Tell us a little bit about who you are and your life up to this point in time.
My name is Amber Johnson and I am all over the place. I grew up in Los Angeles and should have known I was an artist when I drew two perfect flamenco dancers in the 6th grade. Didn’t get the hint. I wanted to major in Interior Design in college. Granma told me “you better not waste your momma’s money.” I took the “braniac” route and went to college for Communication. I graduated with a BA and MA from Saint Louis University in 4.5 years, and went on to Penn State for my PhD in 3 years. At 25 I had my PhD and a great teaching job. Then, I took a jewelry class since it was free. Fell in love. It inspired me to start painting, learn photography, and make jewelry. I do them all now in hopes of quitting my “day career” and enjoying life as I should be.
The name of my company, Erama, is my son’s name spelled backwards. His name, Amare, means beloved, immortal, and builder in different languages. So, you can say that I am a building a company that will be loved by many and last forever.
Besides your fantasy creative life, what else are you doing currently?
I am full time professor at Loyola Marymount University.
What do you offer in your Etsy Shop?
Custom Hair Ties for thick hair, curly hair, locks, super sleek hair, thinning hair, or any other hair that doesn’t mesh well with traditional ponytail holders. They won’t pull the hair out, and instead of carrying around unsightly elastic bands on our wrists with little hairs dangling from them that have been pulled out, these hair ties can double as pretty bracelets or necklaces instead.
I also make custom jewelry with natural gemstones, fuzed glass, and crystal.
Where do you create?
I have a lab at home. It is definitely big enough to share. I would love to host an EAOC workshop. Come over and let’s be creative together!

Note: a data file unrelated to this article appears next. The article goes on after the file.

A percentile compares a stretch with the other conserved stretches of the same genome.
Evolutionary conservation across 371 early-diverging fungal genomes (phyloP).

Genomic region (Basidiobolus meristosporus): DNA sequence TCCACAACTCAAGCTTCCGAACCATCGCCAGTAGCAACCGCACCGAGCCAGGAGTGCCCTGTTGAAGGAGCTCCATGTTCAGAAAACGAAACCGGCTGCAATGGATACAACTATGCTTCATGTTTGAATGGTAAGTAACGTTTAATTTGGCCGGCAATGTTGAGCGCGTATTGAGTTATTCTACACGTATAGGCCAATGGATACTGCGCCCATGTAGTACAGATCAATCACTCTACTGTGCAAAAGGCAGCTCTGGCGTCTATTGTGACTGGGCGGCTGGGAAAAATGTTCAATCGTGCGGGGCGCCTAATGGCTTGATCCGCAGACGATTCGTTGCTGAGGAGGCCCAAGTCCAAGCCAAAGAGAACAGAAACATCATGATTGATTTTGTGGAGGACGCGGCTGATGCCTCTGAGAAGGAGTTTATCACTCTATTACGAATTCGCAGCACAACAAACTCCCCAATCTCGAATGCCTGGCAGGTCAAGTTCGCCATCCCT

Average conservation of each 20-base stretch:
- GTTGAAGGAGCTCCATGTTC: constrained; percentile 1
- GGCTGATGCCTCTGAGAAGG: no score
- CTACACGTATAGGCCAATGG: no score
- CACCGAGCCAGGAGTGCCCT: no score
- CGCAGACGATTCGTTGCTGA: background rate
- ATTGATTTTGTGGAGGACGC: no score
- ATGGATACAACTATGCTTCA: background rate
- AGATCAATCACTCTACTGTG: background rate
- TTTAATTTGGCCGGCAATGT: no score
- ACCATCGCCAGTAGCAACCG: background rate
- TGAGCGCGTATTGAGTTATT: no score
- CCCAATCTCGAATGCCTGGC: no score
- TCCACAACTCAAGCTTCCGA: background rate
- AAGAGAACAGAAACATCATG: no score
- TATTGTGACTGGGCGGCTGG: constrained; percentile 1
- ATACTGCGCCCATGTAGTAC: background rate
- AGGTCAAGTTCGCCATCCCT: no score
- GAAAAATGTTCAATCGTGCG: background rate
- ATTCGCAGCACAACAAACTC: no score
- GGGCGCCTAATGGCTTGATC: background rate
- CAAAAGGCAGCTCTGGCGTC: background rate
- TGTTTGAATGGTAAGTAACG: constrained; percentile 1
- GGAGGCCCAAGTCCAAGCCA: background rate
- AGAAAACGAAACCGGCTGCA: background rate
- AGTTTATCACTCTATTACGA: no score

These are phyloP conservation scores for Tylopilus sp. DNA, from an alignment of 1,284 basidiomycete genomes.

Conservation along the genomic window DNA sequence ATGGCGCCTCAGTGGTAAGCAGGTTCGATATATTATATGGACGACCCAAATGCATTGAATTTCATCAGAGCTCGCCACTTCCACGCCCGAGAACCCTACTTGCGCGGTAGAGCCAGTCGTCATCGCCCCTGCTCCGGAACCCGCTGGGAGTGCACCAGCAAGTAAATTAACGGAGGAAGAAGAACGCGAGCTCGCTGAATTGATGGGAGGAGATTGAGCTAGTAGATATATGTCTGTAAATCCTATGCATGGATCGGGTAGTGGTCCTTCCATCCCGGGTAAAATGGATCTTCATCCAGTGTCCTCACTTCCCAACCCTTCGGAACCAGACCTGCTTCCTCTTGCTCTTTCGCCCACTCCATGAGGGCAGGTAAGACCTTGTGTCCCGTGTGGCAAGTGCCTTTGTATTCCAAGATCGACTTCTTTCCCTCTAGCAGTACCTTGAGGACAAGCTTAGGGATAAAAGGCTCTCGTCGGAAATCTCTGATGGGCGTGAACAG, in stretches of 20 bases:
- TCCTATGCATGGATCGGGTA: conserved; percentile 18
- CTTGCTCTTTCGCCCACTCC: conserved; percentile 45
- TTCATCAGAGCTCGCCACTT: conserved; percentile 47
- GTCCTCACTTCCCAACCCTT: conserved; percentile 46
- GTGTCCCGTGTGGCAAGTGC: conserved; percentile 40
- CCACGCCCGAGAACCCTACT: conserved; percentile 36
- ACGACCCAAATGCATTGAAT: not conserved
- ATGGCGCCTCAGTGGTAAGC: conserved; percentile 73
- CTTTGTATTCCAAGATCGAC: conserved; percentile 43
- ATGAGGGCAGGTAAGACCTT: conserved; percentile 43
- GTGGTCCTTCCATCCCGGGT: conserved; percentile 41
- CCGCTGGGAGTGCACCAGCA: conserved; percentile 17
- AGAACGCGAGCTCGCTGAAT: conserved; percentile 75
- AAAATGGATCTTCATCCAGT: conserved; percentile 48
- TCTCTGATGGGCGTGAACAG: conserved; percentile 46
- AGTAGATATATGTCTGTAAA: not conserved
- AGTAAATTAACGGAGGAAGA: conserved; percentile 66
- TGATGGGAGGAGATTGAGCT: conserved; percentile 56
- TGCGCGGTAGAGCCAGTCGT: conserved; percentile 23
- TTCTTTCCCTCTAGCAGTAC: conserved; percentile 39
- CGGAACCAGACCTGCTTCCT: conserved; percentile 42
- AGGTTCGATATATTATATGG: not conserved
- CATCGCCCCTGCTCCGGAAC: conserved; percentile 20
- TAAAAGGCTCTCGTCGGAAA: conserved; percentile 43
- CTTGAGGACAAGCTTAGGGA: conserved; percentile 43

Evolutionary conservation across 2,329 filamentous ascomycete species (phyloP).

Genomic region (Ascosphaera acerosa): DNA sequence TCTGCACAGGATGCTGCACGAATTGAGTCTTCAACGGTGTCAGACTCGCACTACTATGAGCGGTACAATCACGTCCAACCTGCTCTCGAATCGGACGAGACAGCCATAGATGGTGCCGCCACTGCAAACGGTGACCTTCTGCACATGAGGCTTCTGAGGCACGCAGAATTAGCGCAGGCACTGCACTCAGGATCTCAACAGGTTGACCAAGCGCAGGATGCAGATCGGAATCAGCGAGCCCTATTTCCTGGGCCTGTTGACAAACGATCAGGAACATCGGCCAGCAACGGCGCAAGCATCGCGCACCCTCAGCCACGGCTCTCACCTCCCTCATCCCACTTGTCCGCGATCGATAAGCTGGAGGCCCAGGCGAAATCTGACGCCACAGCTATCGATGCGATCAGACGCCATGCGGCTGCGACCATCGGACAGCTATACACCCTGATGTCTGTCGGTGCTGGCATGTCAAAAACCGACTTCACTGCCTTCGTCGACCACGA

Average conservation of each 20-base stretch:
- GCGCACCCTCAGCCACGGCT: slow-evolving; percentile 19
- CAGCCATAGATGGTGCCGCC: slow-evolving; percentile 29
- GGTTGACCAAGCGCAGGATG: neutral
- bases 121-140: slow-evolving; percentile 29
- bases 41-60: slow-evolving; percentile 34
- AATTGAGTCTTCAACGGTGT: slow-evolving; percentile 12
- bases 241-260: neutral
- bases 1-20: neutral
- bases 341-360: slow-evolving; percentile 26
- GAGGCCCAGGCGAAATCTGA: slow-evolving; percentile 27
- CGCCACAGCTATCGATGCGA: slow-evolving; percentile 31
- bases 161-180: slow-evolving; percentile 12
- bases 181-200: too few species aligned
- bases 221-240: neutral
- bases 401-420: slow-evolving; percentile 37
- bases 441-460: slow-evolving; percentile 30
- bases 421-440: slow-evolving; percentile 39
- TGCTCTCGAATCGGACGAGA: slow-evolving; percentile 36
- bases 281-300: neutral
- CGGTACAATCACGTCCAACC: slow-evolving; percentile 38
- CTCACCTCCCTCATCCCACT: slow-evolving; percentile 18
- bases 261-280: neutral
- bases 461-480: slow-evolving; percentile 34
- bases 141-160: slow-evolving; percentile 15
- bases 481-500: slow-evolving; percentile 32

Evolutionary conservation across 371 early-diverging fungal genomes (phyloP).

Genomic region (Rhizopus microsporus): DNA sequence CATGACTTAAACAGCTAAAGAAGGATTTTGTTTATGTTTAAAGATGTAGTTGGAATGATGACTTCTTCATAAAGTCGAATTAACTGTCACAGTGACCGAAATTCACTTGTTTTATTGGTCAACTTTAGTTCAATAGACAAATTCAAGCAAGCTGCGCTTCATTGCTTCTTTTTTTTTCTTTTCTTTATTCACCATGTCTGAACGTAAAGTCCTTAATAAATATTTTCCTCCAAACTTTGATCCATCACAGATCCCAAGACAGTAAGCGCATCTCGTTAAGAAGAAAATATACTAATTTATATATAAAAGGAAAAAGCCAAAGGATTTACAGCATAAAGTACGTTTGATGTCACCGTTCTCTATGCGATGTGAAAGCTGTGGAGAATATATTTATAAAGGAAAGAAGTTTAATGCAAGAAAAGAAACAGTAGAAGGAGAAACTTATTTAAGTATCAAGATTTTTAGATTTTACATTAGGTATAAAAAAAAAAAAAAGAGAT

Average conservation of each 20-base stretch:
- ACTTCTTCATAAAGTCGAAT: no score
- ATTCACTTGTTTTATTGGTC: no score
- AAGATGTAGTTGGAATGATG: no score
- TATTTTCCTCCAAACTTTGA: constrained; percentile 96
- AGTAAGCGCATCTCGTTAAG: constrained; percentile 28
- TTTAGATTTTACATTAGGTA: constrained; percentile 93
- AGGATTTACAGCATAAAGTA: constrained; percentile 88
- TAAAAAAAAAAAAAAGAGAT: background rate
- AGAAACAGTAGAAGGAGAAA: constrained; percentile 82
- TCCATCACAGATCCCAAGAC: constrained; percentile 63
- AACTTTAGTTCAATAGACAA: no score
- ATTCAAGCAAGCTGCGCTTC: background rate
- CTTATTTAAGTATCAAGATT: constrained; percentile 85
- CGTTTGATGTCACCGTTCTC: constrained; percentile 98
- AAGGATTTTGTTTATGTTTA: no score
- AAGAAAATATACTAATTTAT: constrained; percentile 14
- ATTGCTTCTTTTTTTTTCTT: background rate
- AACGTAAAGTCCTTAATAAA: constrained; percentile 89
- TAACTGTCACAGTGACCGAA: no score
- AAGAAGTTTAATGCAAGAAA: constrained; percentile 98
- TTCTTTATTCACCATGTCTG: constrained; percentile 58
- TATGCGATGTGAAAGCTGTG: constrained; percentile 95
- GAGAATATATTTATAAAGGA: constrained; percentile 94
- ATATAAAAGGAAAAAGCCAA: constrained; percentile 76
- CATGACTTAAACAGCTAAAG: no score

From where do you draw inspiration?
My inspiration comes from nature, African Adinkrah Symbols, and really anything I see that looks cool, unique, or interesting. I find myself browsing through etsy for inspiration a lot. There are some really amazing products begging to inspire us!
How did you learn your craft?
I am a self-taught beader. At Saint Louis U I started working with a brother named Jebel of Spider’s Web Custom Jewelry. He is an amazing beader and wire-wrapper who taught me about semi-precious stones, metals, spacer beads, so many cool tricks and tips! When I moved to Pennsylvania, I stopped creating and focused on my final degree. Lat summer I took a metal-smithing class at Loyola with Sue Dorman and fell in love all over again. In her class I learned glass fusing, metal manipulation, and lost wax casting techniques.
How do you promote your wares?
I blog, participate in forums, and talk to everyone I meet with thick hair, locks, afro puffs, etc.
What has been the most important lesson you've learned since you started selling your own creations?
Don’t spend hours mulling over a design. If you have an idea, then put something together. If you don’t like it, someone else will. You don’t have to like everything you make. I used to make things for “me.” But my style isn’t everyone’s style. I had to learn to watch what other people are wearing, doing, and enjoying and use that as inspiration. It makes it much easier to let go of creations. I also find myself making things much faster because I don’t second guess my style and taste. It isn’t for “me.” It is for someone special who is going to love it!
Is there any advice you can give others who are just starting out?
- Be nice, cordial, and inviting at all times. When people like you, they want to buy from you. I am nice anyway, but at shows and in dealing with other artists, customers, etc. I am always nice, positive, and energetic, even if I don’t feel like it.
- Sharing your ideas is a good thing. We are taught to keep our ideas to ourselves in fear that someone will run with them. However, one-man boats tend to sink. Working together creates more energy and inspiration. Besides, fear is an illusion. Don’t let it blind you.
- Get a merchant account and take those credit cards. I don’t know if it is the economy, or cash is just 1980’s. I have lost so many sales because I didn’t have one. I have on now!!!